• HSBC retreats from Brazil
HSBC’s ambitions to become “the world’s local bank” appears to be over. The bank is selling its Brazilian subsidiary in a landmark move that leaves Citigroup and Spain’s Santander as the only two foreign banks with a retail banking subsidiary in Brazil. The asset sale will strengthen HSBC’s balance sheet at a time when the bank is dealing with heavier capital requirements. In response to those increased regulatory costs, HSBC has been trying to become simpler and could perhaps look to shed more assets. Fortune
• German automakers buy Nokia Here
Volkswagen’s Audi unit, BMW and Daimler have agreed to spend $3 billion to buy Nokia Here, scooping up a high-definition digital mapping business to help solidify their future in the era of driverless and connected cars. The deal is in some ways a defensive move. When Nokia put Here up for sale earlier this year, there were some fears a tech company could buy it, monopolize the data, and cut the auto makers out of the race to provide new services for the connected car that are a driving trend in the auto industry. Financial Times
• No strike for now at Verizon
Verizon and the unions representing the company’s wireline unit employees on the U.S. East Coast said work will go on and talks continue after their current contract expired. During the last round of contract negotiations in 2011, talks ended in a strike. The unions want extra benefits and job security provisions, while Verizon is looking to cut costs by requiring employees to pay for more of their healthcare costs. Reuters
Around the Water Cooler
• The reinvention of Square
With reports that Square has confidentially filed to make a public offering comes Monday morning quarterbacking to figure out just how well positioned the payment-processing company is to compete. Early hype beginning in 2009 was followed by disappointing setbacks like the closure of Wallet, Square’s mobile wallet product for consumers, and the demise of a Starbucks partnership. But Fortune reports Square has refocused and according to one source, revenue is growing far faster than payments giant PayPal, which just went public. Fortune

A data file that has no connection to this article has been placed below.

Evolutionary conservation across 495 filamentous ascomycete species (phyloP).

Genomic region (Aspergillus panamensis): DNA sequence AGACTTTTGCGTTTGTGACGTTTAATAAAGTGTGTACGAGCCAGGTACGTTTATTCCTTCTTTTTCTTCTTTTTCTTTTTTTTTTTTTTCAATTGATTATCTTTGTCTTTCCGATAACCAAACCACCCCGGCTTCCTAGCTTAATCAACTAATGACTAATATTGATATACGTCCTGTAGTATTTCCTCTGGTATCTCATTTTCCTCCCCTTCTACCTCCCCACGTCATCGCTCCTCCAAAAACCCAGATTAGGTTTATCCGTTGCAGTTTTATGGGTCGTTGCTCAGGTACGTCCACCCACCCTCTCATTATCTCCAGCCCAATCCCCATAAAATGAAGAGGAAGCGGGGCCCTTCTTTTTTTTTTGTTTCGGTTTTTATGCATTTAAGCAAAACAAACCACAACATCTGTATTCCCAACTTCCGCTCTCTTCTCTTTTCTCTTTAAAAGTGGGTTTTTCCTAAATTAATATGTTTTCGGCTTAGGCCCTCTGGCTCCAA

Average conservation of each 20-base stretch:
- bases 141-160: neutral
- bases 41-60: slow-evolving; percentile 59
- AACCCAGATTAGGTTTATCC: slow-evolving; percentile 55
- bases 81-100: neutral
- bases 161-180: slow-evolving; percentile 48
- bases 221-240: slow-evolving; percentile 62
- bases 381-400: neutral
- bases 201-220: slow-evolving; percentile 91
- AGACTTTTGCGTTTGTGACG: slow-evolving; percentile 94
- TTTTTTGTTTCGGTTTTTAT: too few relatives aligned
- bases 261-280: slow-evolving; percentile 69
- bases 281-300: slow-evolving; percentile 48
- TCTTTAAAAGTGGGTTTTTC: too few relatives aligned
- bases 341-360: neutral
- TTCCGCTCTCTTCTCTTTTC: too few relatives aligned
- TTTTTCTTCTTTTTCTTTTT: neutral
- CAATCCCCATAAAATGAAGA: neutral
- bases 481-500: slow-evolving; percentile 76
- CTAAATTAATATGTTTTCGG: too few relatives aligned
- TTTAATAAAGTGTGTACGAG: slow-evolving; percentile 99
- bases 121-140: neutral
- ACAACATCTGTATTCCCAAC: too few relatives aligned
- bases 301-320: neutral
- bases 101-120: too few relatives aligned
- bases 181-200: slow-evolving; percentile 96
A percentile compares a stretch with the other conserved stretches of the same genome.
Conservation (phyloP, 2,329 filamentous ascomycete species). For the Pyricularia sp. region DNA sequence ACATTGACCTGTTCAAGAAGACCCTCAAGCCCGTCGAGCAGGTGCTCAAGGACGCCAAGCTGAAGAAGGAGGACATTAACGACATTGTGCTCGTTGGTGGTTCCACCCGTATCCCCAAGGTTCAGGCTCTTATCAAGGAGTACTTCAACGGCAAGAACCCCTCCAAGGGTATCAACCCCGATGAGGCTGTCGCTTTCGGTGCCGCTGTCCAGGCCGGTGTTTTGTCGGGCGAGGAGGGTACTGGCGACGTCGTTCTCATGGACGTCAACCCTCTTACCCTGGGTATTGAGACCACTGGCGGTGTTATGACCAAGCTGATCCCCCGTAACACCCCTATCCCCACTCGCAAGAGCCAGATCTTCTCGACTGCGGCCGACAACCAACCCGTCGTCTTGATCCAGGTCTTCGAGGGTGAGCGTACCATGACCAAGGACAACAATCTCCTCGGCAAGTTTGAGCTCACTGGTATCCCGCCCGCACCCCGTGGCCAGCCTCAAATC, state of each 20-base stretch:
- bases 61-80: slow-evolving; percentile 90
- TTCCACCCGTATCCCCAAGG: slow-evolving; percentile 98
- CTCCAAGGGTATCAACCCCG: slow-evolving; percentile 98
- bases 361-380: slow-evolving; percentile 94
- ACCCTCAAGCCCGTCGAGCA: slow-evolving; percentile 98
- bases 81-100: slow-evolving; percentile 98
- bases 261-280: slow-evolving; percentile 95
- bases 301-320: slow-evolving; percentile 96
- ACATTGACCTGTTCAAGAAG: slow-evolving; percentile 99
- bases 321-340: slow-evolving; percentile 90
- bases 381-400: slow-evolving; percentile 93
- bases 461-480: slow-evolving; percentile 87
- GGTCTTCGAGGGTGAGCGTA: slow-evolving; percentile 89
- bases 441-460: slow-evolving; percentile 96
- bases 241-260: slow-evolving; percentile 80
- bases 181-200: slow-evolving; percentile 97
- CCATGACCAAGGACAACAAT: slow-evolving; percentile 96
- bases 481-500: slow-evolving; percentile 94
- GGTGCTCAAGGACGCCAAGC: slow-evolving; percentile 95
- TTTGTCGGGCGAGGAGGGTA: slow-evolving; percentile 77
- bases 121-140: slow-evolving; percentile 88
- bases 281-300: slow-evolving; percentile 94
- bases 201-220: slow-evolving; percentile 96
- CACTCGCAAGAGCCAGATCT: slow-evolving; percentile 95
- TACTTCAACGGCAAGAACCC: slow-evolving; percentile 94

• Why most Etsy sellers are women
Etsy has reported that 86% of their sellers are female, and as Fortune points out, that’s a dramatic departure from overall trends that indicate only about a third of U.S. small businesses are women-owned. There are some unusual trends found within the world of Etsy’s sellers. Roughly a quarter of those sellers had no paid employment before starting their business and less than 1% took out a loan to start. That second fact isn’t surprising, considering women are less likely to tap outside financing. Fortune
• Companies sour on Delaware
There was a time when incorporating in Delaware was deemed a “no brainer.” The state had established a business-friendly reputation, as firms there are shielded by tough antitakeover laws and special business courts there have backed new corporate defenses. The state is the legal home of 54% of public companies, but tensions are percolating over a recent bill that could encourage shareholder suits. Companies are now saying the state is less hospitable for business, and some are talking about leaving the state for friendly pastures. WSJ (subscription required)
5 things to watch for this week
Jobs, Donald Trump, and Disney’s earnings. What you need to start your week, today’s story can be found here.